minority shareholders' discount

Minority Shareholders’ Discount: Meaning of Fair Value

Minority shareholders’ discount is a controversial topic. In the recent High Court case, Re Euro Accessories Ltd [2021] EWHC 47, it was held that a minority shareholder should receive less than the shareholding pro rata to the value of the entire issued share capital. Taken at face value this is an unsurprising conclusion given that it is a well enshrined principle that a minority shareholding, due to its lack of control over a company, cannot expect to receive a buyout amounting to a pro rata valuation of the entire issued share capital. Many view this as prejudicial against minority shareholders. The important thing to take away from this case is that minority shareholders should pay close attention to articles of association and shareholders agreements, with a view to defining what exactly ‘fair value’ of their shares will be when it comes to their transfer, so that they do not fall foul of the minority shareholders’ discount.

Minority shareholders’ discount – Re Euro Accessories

The facts of this recent case are as follows. The company was incorporated by the majority shareholder (MAJ) on 15 December 2000. The minority shareholder to be (MIN) joined the company in 2003 as a sales representative. On 22nd February 2008 MAJ voluntarily transferred 24.99% of the then issued share capital of the company to MIN. This is significant because by retaining 75% or more of the shareholding, MAJ would still be able to pass special resolutions. A special resolution can, among other things, alter the articles of association. Articles of association regulate the internal affairs of a company including the issue and transfer of shares and therefore, if worded accordingly, have the capacity to take advantage of a minority shareholders’ discount.

In early 2010, the relationship between MAJ and MIN came to an end and on 31 January 2010, MIN resigned from the company. MAJ wanted to purchase MIN’s 24.99% shares which MIN was also happy to sell. Issues arose around the value of such shares, with offer and counteroffer being consistently rejected.

Minority shareholders’ discount – ‘fair value’

MAJ finally decided to use his majority control of the company to pass three special resolutions on 9 March 2016 under his sole signature and hence take advantage of the minority shareholders’ discount. One resolution had the effect of amending the articles by inserting several new articles. New article 6A provided:

  • “6A The MIN Shareholder may at any time be required to transfer all their shares (“Sale Shares”) to the MAJ Shareholder (“Sale Option”).
  • 6A 1 The MAJ Shareholder may only have the right to acquire the Sale Shares by giving written notice to the MIN Shareholder (“Option Notice”) at any time before the transfer of the Sales Shares to the MAJ Shareholder. The Option Notice shall specify:
  • that the MIN Shareholder is required to transfer all Shares pursuant to this Article 6A,
  • the consideration payable for the Sale Shares which shall be for fair value, and
  • the proposed date of transfer (“Transfer Date”) which shall be such date as the MAJ Shareholder may specify.”

After article 6A was adopted, MAJ wrote to MIN saying that he wished to exercise the option to acquire all of MIN’s shares. MAJ valued consideration for the shares at £175,000. MIN did not sign or return the stock transfer form. MAJ, however, with 75% of shares could still execute the transfer form, and did so on 30 August 2016.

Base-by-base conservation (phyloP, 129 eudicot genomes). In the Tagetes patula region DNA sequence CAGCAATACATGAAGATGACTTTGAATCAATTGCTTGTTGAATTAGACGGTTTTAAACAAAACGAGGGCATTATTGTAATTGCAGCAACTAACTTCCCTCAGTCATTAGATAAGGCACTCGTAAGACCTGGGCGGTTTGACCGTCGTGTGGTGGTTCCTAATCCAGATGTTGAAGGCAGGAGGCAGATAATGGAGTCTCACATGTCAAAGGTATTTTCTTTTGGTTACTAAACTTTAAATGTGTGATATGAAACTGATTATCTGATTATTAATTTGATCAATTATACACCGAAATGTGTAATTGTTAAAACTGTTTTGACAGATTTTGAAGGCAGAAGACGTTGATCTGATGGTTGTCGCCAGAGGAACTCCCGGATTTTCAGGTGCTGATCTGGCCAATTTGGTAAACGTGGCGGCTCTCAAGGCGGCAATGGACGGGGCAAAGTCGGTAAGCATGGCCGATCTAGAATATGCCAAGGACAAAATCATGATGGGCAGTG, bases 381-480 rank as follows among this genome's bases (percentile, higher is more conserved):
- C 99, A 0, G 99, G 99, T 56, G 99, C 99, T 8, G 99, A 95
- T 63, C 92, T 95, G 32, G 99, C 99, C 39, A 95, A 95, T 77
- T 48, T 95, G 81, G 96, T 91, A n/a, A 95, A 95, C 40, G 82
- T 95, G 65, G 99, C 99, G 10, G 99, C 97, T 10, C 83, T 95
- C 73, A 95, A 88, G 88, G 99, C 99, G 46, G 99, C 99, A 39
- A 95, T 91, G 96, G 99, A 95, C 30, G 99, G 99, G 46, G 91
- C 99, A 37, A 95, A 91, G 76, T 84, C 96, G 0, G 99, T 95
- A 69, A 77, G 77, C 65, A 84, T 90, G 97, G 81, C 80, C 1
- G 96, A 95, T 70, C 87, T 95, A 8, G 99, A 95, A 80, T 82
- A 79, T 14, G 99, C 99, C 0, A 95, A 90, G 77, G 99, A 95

The parties eventually used a third party, a chartered accountant, to value the Company and report on the appropriate minority shareholders’ discount to be applied, based on a sale in the open market on the transfer date. The chartered accountant concluded that the company was worth £2.18 million, so that on a pro-rata basis MIN’s 24.99% shareholding was worth £545,000. Applying the minority shareholders’ discount was deemed to mean a 55% discount and so it was calculated that MIN should receive £245,000.

Re Euro Accessories – High Court decision

The court dismissed MIN’s petition against the chartered accountant’s assessment and therefore deemed £245,000 to represent ‘fair value’. It gave a number of reasons for this. Most importantly the court highlighted the importance of interpreting articles of association on the “natural and ordinary meaning of the words used” and any facts about the company that would be reasonably ascertainable by any reader of the company’s constitution or public filings at Companies House. Therefore, the background to the relationship between MAJ and MIN including the breakdown in their relationship were irrelevant. All the court could do was interpret the wording in the updated articles of association and conclude what ‘fair value’ would mean. Even though the circumstances around which MAJ passed the special resolution to amend the articles was, given the background, clearly prejudicial against MIN.

The courts relied upon the principle established in Short v Treasury Commissioners [1948] 1 KB 116 and recently reaffirmed in Shanda Games Ltd v Maso Capital Investments Ltd [2020] UKPC 2 that MIN could not insist on being paid something to which his shares did not entitle him to and that he did not own. Therefore, MIN could not insist on payment for a proportionate part of the controlling stake which MAJ thereby built up, or a pro rata part of the value of the company’s net assets or business undertakings. The economic concept of minority shareholders’ discount applied because nothing in the articles of association suggested it would be otherwise.